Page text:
Must everyone bow down to the filmmaker? Look, I get it, that you created something and you want people to respect what you were trying to communicate. But WE ALL do that in one way or another in our own works/professions/careers. The complete lack of humility from the directors is what I find so absurd.
You put out your product. People can see that if they want. Or the studios can release THEIR version, then later after all the money has been made on that they can release the directors’ cut or the extended edition version and make some more money. They can alter it again to be seen on tv or airlines. There is so much change going on you can’t preach to me there’s any sanctity in the work. So weird that everyone can have a say into what is viewed but the viewer themselves. Arrogance. Copyright law is completely arbitrary, meaning there is no natural law to support it. We COULD change copyright law if we wanted to, there’s no eternal principle protecting EVERY copy as to be shown the way the director wants it to be shown. All Richard can say is that currently the law supports his position. And it does. But what if we change that? Will you quietly, humbly allow people to do with their own property what they like?That being said, the whole attempt by the “Cleanflix industry” completely missed the point from being “in the world but not of the world.” In going to such lengths to see these movies, you only show how badly you want to be apart of Babylon. That is even worse than watching the unedited material itself.
to conflate all forms of art with building a house or a meal is rather simplistic and disengenious. When I buy a house, I don’t enter into a contract to preserve it the way it was built. There is no name on the house, or pretext of a personal creation. The builder and designer know this ahead of time so therefore they are not upset when it is changed. When a director makes a film or an actor acts in a film, they have a contract that states what will be done with the film, who can edit it, whether it will be shortened for TV viewing or shown on airplanes. If they don’t like the terms they don’t sign the contract. But usually that contract protects the individual creation and sets limits. Cleanflix violated those limits or contracts because they overruled the terms of the contract. A film is not created and release into the open market like a house. A person puts their name on the film, or any piece of art. IF you change it, then you are putting your name on it. If you don’t then you are creating a false message about who created the film in the first place.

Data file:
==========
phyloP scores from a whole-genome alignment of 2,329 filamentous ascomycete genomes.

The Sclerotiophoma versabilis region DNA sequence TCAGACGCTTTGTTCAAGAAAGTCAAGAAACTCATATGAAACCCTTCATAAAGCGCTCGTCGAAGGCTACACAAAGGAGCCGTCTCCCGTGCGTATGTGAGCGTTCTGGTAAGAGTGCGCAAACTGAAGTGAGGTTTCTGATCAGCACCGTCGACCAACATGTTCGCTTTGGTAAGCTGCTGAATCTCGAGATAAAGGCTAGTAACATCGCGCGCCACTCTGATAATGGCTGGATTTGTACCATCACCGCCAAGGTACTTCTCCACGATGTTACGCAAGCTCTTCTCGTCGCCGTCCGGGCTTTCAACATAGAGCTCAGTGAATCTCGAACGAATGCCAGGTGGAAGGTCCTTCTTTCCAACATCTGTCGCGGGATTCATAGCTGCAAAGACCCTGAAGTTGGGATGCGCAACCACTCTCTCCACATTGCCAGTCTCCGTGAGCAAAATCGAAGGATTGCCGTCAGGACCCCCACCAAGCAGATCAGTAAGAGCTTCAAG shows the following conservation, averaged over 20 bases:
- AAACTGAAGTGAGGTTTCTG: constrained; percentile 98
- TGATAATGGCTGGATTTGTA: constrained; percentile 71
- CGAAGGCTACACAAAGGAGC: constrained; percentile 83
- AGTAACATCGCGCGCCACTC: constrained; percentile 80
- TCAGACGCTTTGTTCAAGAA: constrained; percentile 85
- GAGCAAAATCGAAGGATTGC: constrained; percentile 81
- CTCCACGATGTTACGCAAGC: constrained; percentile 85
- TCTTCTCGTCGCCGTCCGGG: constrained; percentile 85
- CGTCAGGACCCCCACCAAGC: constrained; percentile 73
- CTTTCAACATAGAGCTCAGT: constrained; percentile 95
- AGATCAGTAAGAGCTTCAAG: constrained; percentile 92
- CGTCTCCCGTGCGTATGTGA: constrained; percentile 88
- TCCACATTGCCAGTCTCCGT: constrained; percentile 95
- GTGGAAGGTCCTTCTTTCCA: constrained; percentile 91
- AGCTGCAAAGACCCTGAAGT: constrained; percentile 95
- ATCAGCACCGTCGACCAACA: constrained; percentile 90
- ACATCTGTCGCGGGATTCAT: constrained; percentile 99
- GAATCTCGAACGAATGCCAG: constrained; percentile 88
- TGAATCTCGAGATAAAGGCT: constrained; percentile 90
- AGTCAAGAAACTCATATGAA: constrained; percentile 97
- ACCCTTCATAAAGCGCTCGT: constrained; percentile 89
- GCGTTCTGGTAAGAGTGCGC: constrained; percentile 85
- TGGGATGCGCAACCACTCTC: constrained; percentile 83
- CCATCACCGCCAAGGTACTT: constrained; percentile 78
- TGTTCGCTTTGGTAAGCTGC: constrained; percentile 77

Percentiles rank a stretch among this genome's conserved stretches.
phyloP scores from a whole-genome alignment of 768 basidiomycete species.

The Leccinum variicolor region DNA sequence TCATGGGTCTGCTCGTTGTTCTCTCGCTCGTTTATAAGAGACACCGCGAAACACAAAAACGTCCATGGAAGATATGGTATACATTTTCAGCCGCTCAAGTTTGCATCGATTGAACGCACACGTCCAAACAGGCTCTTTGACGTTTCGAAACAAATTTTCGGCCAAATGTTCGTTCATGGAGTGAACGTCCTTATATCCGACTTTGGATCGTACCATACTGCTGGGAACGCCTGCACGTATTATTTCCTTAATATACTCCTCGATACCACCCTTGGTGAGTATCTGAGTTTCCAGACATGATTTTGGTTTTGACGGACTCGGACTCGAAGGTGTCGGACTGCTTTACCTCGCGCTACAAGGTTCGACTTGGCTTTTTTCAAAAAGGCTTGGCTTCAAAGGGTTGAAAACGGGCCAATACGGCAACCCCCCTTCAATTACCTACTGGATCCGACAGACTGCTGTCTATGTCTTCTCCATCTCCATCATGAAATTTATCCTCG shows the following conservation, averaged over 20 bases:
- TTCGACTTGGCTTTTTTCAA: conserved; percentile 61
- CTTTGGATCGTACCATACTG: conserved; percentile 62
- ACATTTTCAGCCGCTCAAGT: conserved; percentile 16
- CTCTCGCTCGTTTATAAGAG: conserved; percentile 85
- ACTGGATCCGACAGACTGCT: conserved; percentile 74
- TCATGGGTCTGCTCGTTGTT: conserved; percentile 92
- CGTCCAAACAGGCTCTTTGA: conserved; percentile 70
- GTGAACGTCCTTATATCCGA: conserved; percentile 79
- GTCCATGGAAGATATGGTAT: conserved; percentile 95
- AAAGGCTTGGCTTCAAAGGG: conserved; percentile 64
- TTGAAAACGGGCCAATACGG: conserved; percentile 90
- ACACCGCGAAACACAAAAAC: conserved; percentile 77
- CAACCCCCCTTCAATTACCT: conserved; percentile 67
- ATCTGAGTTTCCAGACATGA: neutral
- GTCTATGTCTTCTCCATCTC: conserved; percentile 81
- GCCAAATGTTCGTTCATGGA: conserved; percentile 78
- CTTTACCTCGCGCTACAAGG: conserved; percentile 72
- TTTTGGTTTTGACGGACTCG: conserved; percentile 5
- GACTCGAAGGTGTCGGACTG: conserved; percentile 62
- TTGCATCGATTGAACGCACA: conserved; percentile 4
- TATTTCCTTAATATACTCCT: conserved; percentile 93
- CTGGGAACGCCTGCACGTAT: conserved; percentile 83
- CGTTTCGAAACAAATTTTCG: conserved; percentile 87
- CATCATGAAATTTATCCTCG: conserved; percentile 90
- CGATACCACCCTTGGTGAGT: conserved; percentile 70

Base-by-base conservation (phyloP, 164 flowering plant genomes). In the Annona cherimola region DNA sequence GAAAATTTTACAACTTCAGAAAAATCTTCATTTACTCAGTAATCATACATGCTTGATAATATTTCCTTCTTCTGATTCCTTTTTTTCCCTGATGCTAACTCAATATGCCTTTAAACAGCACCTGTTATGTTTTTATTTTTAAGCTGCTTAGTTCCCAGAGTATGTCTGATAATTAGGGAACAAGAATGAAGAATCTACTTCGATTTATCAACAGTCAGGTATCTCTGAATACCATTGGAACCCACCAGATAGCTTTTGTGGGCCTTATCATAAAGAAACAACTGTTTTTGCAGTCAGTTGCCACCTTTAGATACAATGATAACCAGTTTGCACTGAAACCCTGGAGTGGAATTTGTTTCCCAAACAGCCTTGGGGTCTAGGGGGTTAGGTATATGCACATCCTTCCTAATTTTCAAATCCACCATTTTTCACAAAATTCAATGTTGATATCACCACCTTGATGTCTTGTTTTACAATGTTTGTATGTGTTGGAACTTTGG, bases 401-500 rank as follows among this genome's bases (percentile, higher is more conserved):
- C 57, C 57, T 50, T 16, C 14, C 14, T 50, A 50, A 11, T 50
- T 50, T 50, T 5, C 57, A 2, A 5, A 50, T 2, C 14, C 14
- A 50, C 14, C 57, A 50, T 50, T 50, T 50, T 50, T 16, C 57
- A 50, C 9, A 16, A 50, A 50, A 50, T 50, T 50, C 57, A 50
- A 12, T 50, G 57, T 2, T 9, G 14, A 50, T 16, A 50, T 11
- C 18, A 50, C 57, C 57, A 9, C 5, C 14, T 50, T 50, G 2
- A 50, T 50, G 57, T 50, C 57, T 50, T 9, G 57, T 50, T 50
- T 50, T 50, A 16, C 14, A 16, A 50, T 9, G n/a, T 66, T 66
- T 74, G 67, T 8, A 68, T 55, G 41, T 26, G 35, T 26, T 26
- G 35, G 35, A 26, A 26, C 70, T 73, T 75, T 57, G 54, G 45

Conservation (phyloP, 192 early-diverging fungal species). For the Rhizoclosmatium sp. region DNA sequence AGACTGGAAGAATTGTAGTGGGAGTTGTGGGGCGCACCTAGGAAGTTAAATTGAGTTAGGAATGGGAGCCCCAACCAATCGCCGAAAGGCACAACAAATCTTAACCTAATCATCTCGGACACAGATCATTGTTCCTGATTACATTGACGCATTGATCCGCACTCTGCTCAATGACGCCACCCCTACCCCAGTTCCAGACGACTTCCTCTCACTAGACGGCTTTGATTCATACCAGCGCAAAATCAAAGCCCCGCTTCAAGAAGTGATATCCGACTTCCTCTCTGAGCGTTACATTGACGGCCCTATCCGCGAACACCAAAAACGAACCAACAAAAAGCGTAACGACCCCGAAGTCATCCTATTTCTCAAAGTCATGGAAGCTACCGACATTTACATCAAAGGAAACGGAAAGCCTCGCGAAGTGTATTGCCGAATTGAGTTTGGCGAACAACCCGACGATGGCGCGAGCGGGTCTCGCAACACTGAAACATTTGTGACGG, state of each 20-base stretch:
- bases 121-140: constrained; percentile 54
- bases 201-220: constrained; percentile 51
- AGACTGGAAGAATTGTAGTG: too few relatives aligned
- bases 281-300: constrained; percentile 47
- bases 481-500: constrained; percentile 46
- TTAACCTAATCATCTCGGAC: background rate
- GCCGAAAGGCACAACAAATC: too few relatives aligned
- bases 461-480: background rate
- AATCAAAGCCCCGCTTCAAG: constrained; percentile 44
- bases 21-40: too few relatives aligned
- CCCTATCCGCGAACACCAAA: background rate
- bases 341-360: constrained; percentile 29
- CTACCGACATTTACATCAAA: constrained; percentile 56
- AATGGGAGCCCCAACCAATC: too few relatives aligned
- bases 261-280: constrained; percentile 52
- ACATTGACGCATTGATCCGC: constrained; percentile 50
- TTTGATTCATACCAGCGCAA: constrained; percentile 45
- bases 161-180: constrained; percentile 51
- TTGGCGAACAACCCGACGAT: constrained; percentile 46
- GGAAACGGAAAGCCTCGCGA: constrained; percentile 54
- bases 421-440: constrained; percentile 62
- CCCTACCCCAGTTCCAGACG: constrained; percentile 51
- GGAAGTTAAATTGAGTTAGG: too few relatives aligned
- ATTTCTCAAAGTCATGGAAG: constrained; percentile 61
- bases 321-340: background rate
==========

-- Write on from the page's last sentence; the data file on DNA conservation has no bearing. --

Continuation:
But… You CAN do what you want with your own property. You can rip pages out of a book or cross out words and you can edit your own DVDs if you want to. It’s when you start selling those edited DVDs to other people–making a profit off of someone else’s copyrighted material without ever getting their permission–that things get legally and morally murky.
I tend to come down in favor of the end user in most cases, but what ultimately makes Cleanflix egregious to me has nothing to do with copyright, it has to do with censorship.
I don’t support edited films, but I don’t agree with the characterization as “censorship”.
Edited films were never meant to be replacements for the originals, only alternatives for those audiences who knew they were getting an edited version (with all the continuity and artistic compromises that represented) and were fine with it. In the documentary, all the edited films shown were clearly labeled as such, so that customers knew exactly what they were getting. Even in Utah Valley, access to the original films was never a problem for those (like me) who had no interest in artistically adulterated movies. Morally questionable, sure. “Censorship”? No.
Are technologies (like ClearPlay) that work with original, unedited DVDs but provide the same end-user experience “censorship”? How?
This is a weird discussion to be having. The films were never meant to be replacements? So for you, censoring hasn’t occurred unless the original uncensored material has been wiped from the face of the earth? Call it censorship with a small “c” if you like, but the sanitization of art for religious or moral reasons for the benefit of the supposed moral standards of others falls easily under a number of the definitions of censorship below.
1. noun – an official who examines books, plays, news reports, motion pictures, radio and television programs, letters, etc. for the purpose of suppressing parts deemed objectionable on moral, political, military, or other grounds.
2. noun – any person who supervises the manners or morality of others.
3. noun – an adverse critic; faultfinder.
4. noun – force that represses ideas, impulses, and feelings, and prevents them from entering consciousness in their original, undisguised forms.
5. verb- to examine and act upon as a censor.
6. verb – to delete a word or passage of text in one’s capacity as a censor.
Pasting this here is probably a violation of copyright law you realize… Did you obtain the author’s permission? Did you notify them you would be taking this portion of their material and presenting it out of context, without the support of the intended body of work? Why did you exclude the actual definition of censorship? Did you deem us unworthy? Are you CENSORING us?